|Publication number||US4219140 A|
|Application number||US 06/032,542|
|Publication date||Aug 26, 1980|
|Filing date||Apr 23, 1979|
|Priority date||Apr 23, 1979|
|Publication number||032542, 06032542, US 4219140 A, US 4219140A, US-A-4219140, US4219140 A, US4219140A|
|Original Assignee||Opelika Manufacturing Corporation|
|Export Citation||BiBTeX, EndNote, RefMan|
|Patent Citations (7), Referenced by (19), Classifications (10), Legal Events (2)|
|External Links: USPTO, USPTO Assignment, Espacenet|
This invention pertains to a display support, or "header," which supports a textile product. More particularly, it relates to a display header which supports a textile product without staples and acts as a hanger in advantageously displaying the product.
The present invention is an improvement over that illustrated and described in U.S. Pat. No. 3,650,442, assigned to the same assignee as the present invention. It is, in effect, an improved display header or holder for a textile product.
The display header illustrated and described in the above-mentioned U.S. patent was a substantial advance in the art of product packaging and display. The prior art headers which it replaced employed staples to attach and hold the product to the header. The patented display header was the first to successfully provide product support and proper display without the use of attaching staples.
The patented display header provided a stable and visually pleasing holder for the textile products. It was found, however, that with the header and product on a display rack, the product could be pulled out of the header too easily. It was too easy for someone to quickly pull the product from the header without removing the header from the display rack.
An object of the present invention is to provide an improved textile item display header which eliminates the need for staples and presents the product in a visually superior manner.
It is another object to provide an improved header for visually displaying a textile product which eliminates the need for staples and yet securely locks the product in place until a purchaser wants to remove it.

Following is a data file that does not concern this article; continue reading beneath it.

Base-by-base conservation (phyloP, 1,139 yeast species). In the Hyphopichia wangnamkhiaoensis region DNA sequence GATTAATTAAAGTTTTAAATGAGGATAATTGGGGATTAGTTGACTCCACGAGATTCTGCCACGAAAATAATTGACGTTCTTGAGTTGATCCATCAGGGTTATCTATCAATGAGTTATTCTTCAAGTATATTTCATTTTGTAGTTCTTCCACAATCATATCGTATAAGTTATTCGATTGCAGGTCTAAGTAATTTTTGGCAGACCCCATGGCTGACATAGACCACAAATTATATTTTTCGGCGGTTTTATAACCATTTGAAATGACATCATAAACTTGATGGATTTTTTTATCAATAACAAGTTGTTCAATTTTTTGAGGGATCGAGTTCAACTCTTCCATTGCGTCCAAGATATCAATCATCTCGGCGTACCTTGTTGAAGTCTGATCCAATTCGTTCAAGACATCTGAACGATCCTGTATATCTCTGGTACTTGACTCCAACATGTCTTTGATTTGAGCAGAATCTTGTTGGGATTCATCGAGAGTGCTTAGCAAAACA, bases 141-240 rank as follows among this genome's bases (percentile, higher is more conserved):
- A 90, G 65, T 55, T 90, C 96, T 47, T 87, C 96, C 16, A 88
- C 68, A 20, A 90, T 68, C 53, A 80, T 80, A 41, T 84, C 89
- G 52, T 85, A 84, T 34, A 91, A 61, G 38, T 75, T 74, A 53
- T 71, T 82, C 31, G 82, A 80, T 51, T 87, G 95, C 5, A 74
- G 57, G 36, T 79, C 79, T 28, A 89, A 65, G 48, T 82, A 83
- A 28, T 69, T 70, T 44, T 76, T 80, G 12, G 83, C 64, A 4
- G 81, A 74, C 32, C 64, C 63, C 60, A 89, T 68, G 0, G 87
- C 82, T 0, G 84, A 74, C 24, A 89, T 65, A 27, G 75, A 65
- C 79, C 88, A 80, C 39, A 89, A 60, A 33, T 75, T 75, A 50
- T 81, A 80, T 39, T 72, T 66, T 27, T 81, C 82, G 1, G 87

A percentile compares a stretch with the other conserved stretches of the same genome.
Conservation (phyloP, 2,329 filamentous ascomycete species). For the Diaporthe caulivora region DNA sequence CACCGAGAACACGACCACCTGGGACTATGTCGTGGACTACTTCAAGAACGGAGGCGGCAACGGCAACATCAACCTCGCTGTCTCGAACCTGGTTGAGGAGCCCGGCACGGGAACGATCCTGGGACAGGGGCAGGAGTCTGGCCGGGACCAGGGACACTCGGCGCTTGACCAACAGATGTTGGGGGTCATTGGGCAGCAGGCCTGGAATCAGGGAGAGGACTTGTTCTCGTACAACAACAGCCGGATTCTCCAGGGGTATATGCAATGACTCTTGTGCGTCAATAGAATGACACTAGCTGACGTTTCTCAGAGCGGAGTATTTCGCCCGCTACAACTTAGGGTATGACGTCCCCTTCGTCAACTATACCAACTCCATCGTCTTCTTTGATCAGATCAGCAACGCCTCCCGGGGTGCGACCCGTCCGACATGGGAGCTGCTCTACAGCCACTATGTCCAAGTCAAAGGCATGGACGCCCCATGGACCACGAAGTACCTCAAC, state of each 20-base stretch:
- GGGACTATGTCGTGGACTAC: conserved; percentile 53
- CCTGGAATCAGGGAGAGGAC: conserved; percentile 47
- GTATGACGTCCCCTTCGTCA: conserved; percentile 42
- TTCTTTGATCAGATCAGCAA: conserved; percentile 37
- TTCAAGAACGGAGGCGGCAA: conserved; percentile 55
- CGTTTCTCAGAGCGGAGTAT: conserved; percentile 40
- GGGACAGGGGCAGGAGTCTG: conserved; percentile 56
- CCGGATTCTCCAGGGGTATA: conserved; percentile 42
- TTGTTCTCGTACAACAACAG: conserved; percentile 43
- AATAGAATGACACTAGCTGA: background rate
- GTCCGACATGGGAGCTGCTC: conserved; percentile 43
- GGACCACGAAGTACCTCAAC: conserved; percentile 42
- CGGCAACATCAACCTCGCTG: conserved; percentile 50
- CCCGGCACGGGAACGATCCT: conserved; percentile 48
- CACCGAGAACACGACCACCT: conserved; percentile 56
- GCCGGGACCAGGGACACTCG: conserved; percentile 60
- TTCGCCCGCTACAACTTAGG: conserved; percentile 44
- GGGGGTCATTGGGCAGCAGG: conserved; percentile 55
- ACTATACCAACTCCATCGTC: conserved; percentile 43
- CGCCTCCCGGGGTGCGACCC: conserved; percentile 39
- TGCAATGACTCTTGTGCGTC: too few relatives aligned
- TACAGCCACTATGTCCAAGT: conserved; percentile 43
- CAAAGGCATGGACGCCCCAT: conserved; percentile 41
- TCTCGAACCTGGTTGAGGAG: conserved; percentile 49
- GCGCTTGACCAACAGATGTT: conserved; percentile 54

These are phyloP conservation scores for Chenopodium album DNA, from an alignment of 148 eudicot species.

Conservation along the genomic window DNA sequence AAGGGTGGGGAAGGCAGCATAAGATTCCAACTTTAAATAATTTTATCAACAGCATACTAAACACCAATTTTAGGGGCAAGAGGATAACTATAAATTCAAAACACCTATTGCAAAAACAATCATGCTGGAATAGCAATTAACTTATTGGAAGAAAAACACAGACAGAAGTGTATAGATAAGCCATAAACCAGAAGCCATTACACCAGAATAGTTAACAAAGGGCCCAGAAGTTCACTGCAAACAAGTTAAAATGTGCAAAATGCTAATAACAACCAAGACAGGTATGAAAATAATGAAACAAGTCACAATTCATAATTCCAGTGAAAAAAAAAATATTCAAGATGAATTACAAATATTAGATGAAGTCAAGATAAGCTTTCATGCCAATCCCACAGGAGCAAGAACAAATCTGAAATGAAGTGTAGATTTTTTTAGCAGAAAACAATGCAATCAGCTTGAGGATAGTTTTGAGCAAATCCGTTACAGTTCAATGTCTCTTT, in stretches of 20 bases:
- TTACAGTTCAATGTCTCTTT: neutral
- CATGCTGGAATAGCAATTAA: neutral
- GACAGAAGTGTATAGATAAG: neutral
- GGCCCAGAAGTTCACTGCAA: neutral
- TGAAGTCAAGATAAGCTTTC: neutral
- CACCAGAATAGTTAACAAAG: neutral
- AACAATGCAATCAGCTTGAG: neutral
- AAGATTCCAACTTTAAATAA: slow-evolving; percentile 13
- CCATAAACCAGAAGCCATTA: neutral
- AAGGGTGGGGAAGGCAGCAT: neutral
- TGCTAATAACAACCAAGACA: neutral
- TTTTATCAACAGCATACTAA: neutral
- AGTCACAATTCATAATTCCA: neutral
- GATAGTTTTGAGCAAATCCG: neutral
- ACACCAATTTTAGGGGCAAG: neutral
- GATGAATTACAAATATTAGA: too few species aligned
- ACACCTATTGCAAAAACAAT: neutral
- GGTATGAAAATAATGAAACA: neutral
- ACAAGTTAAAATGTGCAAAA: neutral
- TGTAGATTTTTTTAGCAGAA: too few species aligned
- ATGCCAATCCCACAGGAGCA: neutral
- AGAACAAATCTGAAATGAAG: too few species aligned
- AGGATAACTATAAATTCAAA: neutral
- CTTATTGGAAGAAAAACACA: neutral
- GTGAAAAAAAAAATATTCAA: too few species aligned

The foregoing and other objects are realized in accord with the invention by providing an improved textile product display header which, like its predecessor illustrated in U.S. Pat. No. 3,650,442, is fabricated of a single piece of light cardboard, paper board, or similar material, folded at its mid-point. A "J-hook" is die cut into the folded edge to provide means for actually hanging the header and the textile product on a wire or pin. Adjacent the lower edge of each side of the header a die cut slot of an improved configuration is formed. The configuration of the slot permits easy passage of a relatively thick, folded textile product. Tabs are produced when forming the die cut slots and bend inwardly to support the textile product within the header. The tabs are cut so that teeth extend upwardly and partially penetrate the product, tending to lock it in the header. Side flaps are formed on the header which fold between the sides under the textile product and cooperate in supporting it. The side flaps have upwardly extending teeth which also partially penetrate the product, assisting in locking it in the header and also enclosing the product in the header.